-Jonas Hall & Jess Pusch-
As we move from summer into fall and our gardens shift to cold-loving crop varieties, we can see the end of the outdoor growing season on the horizon. Gearing up for final harvests as late as November, we’ll have fewer fresh vegetables to eat than we enjoyed during the summer, but we can still enjoy fresh sprouts and microgreens grown indoors!
What are sprouts?
Your familiarity with sprouts might be limited to their use in stir frys (mung bean sprouts) and as a sandwich topping (alfalfa sprouts), but they’re also great on their own. Sprouts are simply the result of a seed that has germinated – the seeds themselves are hard to digest, “sprouting” them makes their nutrients readily available to humans. They are typically consumed as an entire plant (root, seed, and shoot), unlike microgreens, which are cut off at soil level and harvested for the leaves only.
It typically takes 3-5 days for sprouts to become fully grown. Sprouted beans are more nutritious than cooked dry beans thanks to their raw edibility after hydration and germination. A general rule of thumb is that if you can eat the greens or root of the seed, you can eat the sprouts. It should be noted that sprouts of the solanaceae family (also known as nightshades – tomato, potato, paprika, and eggplant) can be poisonous and should not be eaten.
Sprouts are often grown hydroponically, without soil, and generally do not need light to germinate. A popular way to produce sprouts is to use a mason jar with a draining lid. This allows you to easily rinse and drain your sprouts, 3-4 times a day, until they are ready to eat. Once ready, sprouts can be eaten fresh, cooked, or patted dry and stored in the refrigerator for up to a week.
Fifth Season offers a variety of sprouting seeds, supplies, and kits from Masontops and Sow True Seed for folks interested in fresh sprouts this fall and winter.
What are microgreens?
Microgreens are a great way to grow cost-effective fresh greens indoors, especially in the winter, or for gardeners that have limited time or space. They are nutrient-dense and full of flavor.
Microgreens have three basic parts: a central stem, cotyledon leaves (the first leaves to emerge from germination), and the first true leaves. Microgreens are harvested at the first true leaf stage. They vary in height depending on the seed, with the typical size being 1 to 1.5 in (25 to 38 mm) in total length. The average crop-time for fast-growing microgreens, such as many brassicas, is 10-14 days from seeding to harvest. Slower growing microgreens, such as beets, chard, and many herbs may take 16-25 days to reach harvestable size. Both baby greens and microgreens are marketing terms used to describe their respective categories.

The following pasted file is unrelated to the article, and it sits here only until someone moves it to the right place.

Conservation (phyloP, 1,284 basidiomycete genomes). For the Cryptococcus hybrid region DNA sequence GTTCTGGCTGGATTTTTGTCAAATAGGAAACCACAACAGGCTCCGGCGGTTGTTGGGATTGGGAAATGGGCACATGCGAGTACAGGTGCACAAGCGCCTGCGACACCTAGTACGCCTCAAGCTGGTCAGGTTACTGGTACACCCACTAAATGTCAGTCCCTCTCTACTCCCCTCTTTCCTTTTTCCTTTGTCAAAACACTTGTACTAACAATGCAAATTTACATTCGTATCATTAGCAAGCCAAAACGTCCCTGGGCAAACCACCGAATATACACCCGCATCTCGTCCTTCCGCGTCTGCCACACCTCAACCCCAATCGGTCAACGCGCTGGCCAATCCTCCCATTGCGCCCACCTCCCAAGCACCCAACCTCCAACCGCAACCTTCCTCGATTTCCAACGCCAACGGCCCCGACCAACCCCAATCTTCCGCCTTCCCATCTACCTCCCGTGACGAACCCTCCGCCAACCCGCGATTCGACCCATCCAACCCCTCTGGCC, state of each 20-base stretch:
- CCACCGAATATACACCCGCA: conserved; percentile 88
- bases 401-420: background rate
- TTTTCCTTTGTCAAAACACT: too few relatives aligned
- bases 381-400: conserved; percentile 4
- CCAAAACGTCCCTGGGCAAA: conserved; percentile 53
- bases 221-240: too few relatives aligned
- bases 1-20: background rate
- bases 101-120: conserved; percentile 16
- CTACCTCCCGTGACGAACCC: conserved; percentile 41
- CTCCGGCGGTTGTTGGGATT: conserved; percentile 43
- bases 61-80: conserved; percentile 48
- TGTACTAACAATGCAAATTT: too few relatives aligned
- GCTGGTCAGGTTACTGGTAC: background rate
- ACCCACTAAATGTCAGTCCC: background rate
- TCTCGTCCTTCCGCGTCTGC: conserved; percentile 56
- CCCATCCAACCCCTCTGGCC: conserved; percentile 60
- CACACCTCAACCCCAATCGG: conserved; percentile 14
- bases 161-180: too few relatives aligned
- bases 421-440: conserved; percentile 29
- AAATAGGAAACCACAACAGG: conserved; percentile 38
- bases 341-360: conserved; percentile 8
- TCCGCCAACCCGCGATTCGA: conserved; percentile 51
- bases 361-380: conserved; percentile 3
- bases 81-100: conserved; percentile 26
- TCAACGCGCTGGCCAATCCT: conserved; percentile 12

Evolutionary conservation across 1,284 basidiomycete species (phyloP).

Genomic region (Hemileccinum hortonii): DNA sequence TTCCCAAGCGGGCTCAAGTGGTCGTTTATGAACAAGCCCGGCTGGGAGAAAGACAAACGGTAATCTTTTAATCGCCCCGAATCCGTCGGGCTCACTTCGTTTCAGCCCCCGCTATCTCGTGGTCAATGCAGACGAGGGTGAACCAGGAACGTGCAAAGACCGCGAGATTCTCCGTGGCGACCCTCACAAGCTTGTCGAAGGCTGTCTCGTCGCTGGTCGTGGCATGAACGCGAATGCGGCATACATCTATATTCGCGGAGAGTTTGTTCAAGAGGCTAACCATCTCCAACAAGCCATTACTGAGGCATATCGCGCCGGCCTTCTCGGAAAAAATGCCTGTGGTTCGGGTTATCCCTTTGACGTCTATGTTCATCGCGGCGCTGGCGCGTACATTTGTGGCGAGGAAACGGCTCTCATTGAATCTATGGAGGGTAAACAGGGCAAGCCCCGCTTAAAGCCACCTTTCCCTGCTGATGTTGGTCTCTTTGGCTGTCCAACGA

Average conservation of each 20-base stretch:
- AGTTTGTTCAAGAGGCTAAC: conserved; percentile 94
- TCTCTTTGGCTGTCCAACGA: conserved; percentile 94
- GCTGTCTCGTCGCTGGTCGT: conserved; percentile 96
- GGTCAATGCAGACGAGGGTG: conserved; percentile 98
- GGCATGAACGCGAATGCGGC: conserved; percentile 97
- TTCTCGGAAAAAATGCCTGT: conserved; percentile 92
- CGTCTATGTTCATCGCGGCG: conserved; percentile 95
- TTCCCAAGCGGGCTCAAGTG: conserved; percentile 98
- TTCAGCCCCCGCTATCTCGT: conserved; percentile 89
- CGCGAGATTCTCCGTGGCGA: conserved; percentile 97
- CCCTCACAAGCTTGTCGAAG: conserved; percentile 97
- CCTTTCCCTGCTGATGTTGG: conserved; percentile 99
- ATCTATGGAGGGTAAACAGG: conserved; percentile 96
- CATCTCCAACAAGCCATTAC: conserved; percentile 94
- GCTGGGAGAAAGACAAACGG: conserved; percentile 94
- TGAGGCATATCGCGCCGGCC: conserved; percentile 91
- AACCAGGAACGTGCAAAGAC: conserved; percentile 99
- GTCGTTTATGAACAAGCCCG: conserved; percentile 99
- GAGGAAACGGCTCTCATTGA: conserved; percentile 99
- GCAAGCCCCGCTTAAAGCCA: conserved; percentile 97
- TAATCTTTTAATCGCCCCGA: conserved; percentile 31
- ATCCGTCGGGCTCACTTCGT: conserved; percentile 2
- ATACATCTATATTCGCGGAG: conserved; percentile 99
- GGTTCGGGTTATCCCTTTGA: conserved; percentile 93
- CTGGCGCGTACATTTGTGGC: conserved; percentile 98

A common way of growing microgreens indoors includes planting seeds into a high quality seed starting mix in a nursery tray and covering them with a humidome. Seeds can be soaked overnight, then sowed directly into the soil (following seed-specific planting directions). It is best to sow seeds thickly in the growing medium, and to organize seeds with similar growth rates into the same trays.
Fifth Season carries multiple kinds of nursery trays, humidomes, grow lamps, soil mixes, and many of the seed varieties often used for microgreens. Fifth Season also offers the SunBlaster: Nanodome Mini Greenhouse Kit, which includes the tray, humidome, and grow lamp in one easy package.
What varieties should I grow?
The most popular seeds used to grow sprouts are alfalfa, broccoli, fenugreek, red clover, lentil, mung bean, pumpkin, sunflower, and chia.
The easiest plants to grow as microgreens include arugula, pak choi, broccoli, buckwheat, cabbage, cauliflower, chia, and kale. Intermediate microgreens are coriander, dill, leek, peas, spinach, and sorrel. Seeds that are considered more challenging to grow as microgreens include basil, beets, chard, and cilantro.
What do I need to get started?
Growing sprouts indoors requires very little. The most common materials used to grow sprouts include a 1 quart mason jar and a plastic sifting screen. Fifth season offers a variety of sprouting seeds, supplies, and kits from Masontops and Sow True Seed. The Sow True Seed: Organic Sprouting Seed Kit includes a mix of seeds, a 1 quart mason jar, a plastic sifting screen, and instructions.
- Soak the seeds overnight
- Drain the water and rinse the seeds
- Angle the jar to allow water to drip out and air to circulate
- Rinse and drain the seeds 3 to 4 times a day until they have reached 1-2 inches
- While growing, keep the jar at room temperature and out of direct sunlight
- Once sprouts have reached 1-2 inches, submerge them in a large bowl of cool water to remove hulls. Enjoy!
To grow organic microgreens indoors, all you will need is a 10”x20” format nursery tray, humidome, growing media, and seeds to get started. The trays can be placed in a sunny spot by a window, however, they will grow faster with a grow lamp. The SunBlaster: Nanodome Mini Greenhouse makes starting microgreens even easier, with the grow lamp, reflector, tray and humidome already included.
- Read the seed packet for any specific instructions
- Fill the container with a couple inches of moist seed-starting soil
- Spread the seeds in a thick matt
- Cover the seeds with a thin layer of soil and dampen
- Place humidome over the tray, leaving the tray in direct sunlight or under a grow lamp
- Keep soil moist but not wet
- When seeds have sprouted, remove the cover and continue to keep the soil moist
- Once microgreens have reached the desired length, use scissors to cut them at the soil level and enjoy!